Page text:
U.K. prime minister’s policies so far don’t suggest he wants to embark on a Margaret Thatcher-style economic revolution

LONDONBritish Prime Minister Boris Johnson has ended a rocky year on a high note, with a free-trade agreement with the European Union under his belt and mass vaccination against Covid-19 under way.
Now that the country is unconstrained by most EU rules, he has a once-in-a-generation political opportunity to reshape the U.K. and define its post-EU direction. The big unknown is what he will do with that opportunity.
Brexit was billed by some of its longtime advocates as a way of unleashing a new dynamism in Britain by ditching Brussels red tape to create a low-tax, freewheeling Singapore-on-Thamesa phrase coined by a previous British Treasury chief, Philip Hammondselling its goods and services across the world.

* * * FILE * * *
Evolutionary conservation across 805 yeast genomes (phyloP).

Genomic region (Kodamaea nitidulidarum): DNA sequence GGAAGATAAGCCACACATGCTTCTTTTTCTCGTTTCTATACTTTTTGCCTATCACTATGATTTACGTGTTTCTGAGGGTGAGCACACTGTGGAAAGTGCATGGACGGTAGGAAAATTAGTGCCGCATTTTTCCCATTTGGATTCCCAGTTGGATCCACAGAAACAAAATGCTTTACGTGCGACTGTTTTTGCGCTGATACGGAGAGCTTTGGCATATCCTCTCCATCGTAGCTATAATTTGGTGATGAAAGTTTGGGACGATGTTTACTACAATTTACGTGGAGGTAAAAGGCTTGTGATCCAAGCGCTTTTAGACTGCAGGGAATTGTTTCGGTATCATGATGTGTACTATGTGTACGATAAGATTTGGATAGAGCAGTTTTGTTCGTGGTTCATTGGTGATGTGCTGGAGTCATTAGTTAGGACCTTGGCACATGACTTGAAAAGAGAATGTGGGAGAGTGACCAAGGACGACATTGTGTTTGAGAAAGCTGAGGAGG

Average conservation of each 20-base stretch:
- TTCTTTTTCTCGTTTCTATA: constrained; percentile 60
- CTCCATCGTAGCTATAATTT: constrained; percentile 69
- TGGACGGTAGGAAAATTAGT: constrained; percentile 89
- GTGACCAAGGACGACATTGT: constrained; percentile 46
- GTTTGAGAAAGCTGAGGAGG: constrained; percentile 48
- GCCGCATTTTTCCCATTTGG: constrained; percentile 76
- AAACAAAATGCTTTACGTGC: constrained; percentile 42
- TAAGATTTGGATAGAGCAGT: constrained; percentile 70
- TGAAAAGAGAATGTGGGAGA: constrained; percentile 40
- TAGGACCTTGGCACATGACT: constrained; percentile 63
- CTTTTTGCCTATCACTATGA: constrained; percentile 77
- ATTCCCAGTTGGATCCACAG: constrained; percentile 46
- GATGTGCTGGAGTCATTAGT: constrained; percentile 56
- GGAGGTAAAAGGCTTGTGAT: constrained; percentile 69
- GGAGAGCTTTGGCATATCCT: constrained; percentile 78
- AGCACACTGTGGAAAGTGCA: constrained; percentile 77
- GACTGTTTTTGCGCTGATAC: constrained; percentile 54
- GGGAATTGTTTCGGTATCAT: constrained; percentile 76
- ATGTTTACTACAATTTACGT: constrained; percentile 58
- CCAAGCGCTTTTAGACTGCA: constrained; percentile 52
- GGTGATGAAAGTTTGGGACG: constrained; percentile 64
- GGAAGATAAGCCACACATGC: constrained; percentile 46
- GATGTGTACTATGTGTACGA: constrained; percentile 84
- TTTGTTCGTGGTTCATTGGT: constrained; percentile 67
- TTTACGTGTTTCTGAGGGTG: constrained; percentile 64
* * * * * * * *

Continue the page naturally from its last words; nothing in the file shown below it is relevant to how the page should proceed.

But Mr. Johnson isnt a free-market Conservative in the mold of Margaret Thatcher. He has so far promised Britons more regulation, not less, with ambitious plans to raise the minimum wage and curb greenhouse-gas emissions. He has promised more state spending, not less, in order to level up an economy he says is too dependent on London and southern England.
Such policies enabled him to win big in last years election in districts traditionally hostile to the ruling Conservatives, while his dogged pursuit of Brexit alienated many of his partys traditional allies in corporate boardrooms. All these tensions present a puzzle: If Mr. Johnson doesnt want another Thatcher-style economic revolution, what does he want to do with Britains freedom from Brussels?